Works of contemporary art held by the museum include works by Hung Liu, Karel Appel, Derek Boshier, Deborah Butterfield, Sue Coe, Vernon Fisher, Jon Haddock, William Kentridge, Lynn M. Randolph, Frances Whitehead, and William T. Wiley. The focus of ASU Art Museum's Latin American art holdings is on Mexican art from the 20th century, Mexican ceramics and folk art; and contemporary Cuban art. The core of the Latin American collection was donated to the museum in 1950 and includes works by David Alfaro Siqueiros, Diego Rivera, and Rufino Tamayo. Later acquisitions of pieces by Mexican artists include works by Carlos Mérida, Leonel Góngora, Rafael and Pedro Coronel; José Guadalupe Posada, Leopoldo Mendez, and other members of the Taller de Gráfica Popular; and the contemporary artists Alejandro Colunga, Lucio Muniain, and Nestor Quiñones. Works by Cuban artists in the museum collection include works by Yamilys Brito, Pedro Alvarez, Tonel (Antonio Eligio Fernández), Osvaldo Yero, Abel Barroso, René Francisco, Jacqueline Brito, Fernando Rodríguez, José A. Toirac, and Kcho. The museum has also acquired pieces by Brazilian artists Tiago Carneiro da Cunha, Efrain Almeida, and Oscar Oiwa. American works comprises one of the ASU Art Museum's smallest collections. ASU's holdings of American art began with the museum's original contributions from Oliver B. James. Earlier works in the collection include early American limner painters, while the most recent works are from 20th century modernists, including Charles Demuth, Yasuo Kuniyoshi and Stuart Davis. Among the holdings in the American collection are various 19th-century Romantic landscape paintings from the 19th century, Ash Can School works, and portraits, include Gilbert Stuart's Mrs Stephen Peabody (1809). The museum holds Georgia O'Keeffe's Horse's Skull on Blue (1930), a depiction of a sun-bleached skull that is the first in a series of skull paintings created by O'Keeffe after bones found in the desert around her ranch. The painting's blue background are a reference to the skies of New Mexico and the painting is in the memento mori tradition of still lifes. The museum also holds Edward Hopper's House by a Road (1942); and Albert Pinkham Ryder's The Canal (1915). The print collections at the ASU Art Museum include some 5,000 prints held in the Jules Heller Print Study Room. A focus of the museum's print collection is dealing with social and political issues; works include pieces by William Hogarth, Honoré Daumier, Francisco Goya, José Guadalupe Posada, Leopoldo Mendéz, and Francesc Torres. The collection includes some 50 prints and paper works by contemporary Cuban artists and 123 lithographs and intaglios by Sue Coe. The print collection also includes examples of Japanese ukiyo-e. The museum's ceramics collection includes some 3,500 pieces, of which half are displayed at any one time at the Ceramics Research Center. Visit the museum's website at ... http://asuartmuseum.asu.edu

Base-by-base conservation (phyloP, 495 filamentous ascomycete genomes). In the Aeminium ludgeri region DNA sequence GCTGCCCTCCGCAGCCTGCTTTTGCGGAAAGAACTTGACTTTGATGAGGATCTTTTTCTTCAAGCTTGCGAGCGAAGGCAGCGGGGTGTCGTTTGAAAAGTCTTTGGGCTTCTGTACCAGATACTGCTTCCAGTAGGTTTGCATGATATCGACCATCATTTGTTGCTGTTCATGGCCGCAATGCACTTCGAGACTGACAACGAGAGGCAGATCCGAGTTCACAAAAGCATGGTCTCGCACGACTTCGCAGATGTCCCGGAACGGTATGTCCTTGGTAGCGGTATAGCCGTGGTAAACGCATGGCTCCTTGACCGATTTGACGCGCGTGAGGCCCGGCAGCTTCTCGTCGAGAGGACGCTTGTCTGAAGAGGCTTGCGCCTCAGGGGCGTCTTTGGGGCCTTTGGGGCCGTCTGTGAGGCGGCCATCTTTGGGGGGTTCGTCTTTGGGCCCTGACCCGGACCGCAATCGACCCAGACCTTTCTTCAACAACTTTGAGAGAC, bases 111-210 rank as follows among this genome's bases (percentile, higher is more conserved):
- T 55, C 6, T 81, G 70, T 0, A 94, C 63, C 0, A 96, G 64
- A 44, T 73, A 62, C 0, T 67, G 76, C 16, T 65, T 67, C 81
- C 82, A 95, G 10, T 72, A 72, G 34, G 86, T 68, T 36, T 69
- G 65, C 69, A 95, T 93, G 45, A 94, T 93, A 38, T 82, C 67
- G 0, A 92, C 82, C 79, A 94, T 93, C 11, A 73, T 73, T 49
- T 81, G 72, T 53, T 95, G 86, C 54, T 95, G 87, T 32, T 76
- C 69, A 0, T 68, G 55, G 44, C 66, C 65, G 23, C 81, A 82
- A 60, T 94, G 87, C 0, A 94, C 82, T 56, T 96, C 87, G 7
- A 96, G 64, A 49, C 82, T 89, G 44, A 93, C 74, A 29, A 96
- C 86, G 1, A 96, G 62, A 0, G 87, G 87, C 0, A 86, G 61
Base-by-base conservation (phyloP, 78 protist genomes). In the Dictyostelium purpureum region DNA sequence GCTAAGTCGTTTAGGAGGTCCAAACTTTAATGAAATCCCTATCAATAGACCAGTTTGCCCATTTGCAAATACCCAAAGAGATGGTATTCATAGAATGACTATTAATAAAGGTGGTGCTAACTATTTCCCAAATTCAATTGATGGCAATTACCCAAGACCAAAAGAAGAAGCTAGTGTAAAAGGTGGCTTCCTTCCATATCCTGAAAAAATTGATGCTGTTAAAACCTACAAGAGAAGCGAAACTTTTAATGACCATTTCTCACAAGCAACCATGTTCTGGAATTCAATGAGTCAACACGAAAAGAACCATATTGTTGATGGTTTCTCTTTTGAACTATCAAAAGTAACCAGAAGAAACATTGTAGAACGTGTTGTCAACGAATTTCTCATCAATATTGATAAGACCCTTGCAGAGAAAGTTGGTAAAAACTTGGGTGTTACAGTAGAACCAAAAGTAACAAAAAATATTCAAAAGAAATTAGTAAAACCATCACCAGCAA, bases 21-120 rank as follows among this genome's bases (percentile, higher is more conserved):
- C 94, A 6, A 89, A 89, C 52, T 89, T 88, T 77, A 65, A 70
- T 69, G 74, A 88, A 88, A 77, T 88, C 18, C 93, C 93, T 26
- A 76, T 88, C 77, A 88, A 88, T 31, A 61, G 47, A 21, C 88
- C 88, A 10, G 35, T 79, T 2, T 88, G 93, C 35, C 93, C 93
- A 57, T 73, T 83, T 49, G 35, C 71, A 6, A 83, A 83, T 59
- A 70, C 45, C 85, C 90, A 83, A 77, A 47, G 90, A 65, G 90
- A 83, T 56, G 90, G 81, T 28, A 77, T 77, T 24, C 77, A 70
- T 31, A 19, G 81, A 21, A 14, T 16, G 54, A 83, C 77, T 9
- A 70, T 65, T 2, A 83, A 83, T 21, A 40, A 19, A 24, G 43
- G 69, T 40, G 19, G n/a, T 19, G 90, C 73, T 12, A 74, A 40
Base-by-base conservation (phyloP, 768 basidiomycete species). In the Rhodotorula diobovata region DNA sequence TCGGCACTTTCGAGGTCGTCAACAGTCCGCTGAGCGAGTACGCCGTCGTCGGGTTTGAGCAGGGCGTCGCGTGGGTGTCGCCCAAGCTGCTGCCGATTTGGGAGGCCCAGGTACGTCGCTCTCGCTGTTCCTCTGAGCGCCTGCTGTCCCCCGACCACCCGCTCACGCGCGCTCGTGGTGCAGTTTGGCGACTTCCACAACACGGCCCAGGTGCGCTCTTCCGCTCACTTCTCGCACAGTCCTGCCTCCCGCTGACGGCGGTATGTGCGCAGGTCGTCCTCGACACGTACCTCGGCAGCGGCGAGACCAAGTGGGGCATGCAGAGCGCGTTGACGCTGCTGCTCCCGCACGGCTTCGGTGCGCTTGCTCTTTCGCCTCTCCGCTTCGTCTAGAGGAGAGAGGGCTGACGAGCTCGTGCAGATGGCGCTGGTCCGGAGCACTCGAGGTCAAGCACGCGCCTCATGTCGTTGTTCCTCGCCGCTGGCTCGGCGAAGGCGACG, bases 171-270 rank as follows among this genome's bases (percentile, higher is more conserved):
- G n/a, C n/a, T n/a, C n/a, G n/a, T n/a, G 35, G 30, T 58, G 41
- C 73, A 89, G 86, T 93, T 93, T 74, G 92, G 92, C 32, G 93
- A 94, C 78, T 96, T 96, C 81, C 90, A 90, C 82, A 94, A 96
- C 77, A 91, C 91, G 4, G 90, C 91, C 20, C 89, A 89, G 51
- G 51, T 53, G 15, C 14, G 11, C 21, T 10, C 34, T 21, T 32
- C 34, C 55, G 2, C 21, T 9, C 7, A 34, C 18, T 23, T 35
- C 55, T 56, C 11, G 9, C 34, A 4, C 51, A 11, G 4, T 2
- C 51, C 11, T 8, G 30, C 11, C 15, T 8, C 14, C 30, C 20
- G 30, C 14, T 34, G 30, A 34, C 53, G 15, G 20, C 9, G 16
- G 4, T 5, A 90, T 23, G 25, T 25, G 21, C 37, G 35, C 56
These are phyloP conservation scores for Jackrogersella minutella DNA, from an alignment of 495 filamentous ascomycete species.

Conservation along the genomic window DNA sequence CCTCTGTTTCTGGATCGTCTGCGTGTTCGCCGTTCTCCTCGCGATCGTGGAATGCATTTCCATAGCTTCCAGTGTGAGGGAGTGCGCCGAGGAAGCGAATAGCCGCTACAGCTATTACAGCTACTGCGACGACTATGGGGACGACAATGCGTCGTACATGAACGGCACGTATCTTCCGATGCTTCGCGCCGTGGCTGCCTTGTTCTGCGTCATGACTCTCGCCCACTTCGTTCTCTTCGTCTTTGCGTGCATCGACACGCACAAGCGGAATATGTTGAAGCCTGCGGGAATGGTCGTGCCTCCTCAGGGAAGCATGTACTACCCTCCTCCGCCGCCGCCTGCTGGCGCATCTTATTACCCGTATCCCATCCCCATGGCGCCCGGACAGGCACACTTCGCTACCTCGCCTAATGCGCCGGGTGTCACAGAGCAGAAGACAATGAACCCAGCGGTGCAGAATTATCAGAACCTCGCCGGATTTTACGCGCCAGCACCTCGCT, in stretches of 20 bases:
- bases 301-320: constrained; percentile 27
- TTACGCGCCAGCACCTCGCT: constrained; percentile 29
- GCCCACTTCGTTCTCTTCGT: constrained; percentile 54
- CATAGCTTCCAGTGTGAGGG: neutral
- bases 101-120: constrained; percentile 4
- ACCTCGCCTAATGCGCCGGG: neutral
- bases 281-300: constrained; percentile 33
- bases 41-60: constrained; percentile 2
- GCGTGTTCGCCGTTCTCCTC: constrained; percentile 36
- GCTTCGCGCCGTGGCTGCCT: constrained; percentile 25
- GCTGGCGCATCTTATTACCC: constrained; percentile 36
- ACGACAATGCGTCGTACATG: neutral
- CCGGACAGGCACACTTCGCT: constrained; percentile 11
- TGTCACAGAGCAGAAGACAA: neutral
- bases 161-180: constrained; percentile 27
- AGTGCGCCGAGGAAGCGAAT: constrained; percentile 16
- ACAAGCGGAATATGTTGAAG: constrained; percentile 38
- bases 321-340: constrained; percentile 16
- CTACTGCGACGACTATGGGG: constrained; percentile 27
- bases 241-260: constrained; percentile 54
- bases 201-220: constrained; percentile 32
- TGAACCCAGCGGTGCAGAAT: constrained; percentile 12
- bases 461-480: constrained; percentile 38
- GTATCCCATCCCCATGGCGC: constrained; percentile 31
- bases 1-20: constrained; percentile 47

Posted: 21 May 2012 08:28 PM PDT
NEW YORK, NY.- Gabriel Orozco (Mexican, b. 1962) emerged at the beginning of the 1990s as one of the most intriguing and original artists of his generation and one of the last to come of age in the twentieth century, with a body of work that is unique in its formal power and intellectual rigor. Orozco resists confinement to one medium, and roams freely and fluently among drawing, photography, sculpture, installation, and painting. He has chosen a life and an artistic approach that could be called nomadic, ignoring any possible narrowness implied by national or regional identification. His native Mexico, New York, Paris, and working trips throughout the world all provide essential inspiration. On view 13 December through 1 March, 2010.
Posted: 21 May 2012 08:24 PM PDT
London.- Christian Ferreira is delighted to present a solo exhibition of Heringa/Van Kalsbeek's sculptural work. Titled "Drie" the exhibition will feature an elegantly curated selection of three of the Dutch duo, Heringa/Van Kalsbeek's abstracted sculptures housed in the industrial surrounds of the Accumulator Tower of The Wapping Project, London. The exhibition opens on May 6th and is on view until June 19th 2011. Chaotic in their appearance the works are reminiscent of bestial wildlife photography caught in motion. Created from steel, resin and polyurethane mixed with found objects such as feathers, cloth and coral the work has a rich assemblage like quality.
Posted: 21 May 2012 08:21 PM PDT
SCOTTSDALE, AZ.- Exquisitely attuned to the graphic signals of the universe, painter Carrie Marill translates the ephemera of the visual world into intriguing and sophisticated works. The artist's unflinching aesthetic curiosity threads through series inspired by such disparate influences as 18th century European landscapes and Asian textile design. Hi n Lo, Marill's latest body of work, addresses a question that struck her after a trip to New York City's Museum of Modern Art and, subsequently, the American Folk Art Museum: "Why is an Op Art piece valued as 'high' art and an intricate quilt considered 'low'?" On exhibition through January 28th at Lisa Sette Gallery.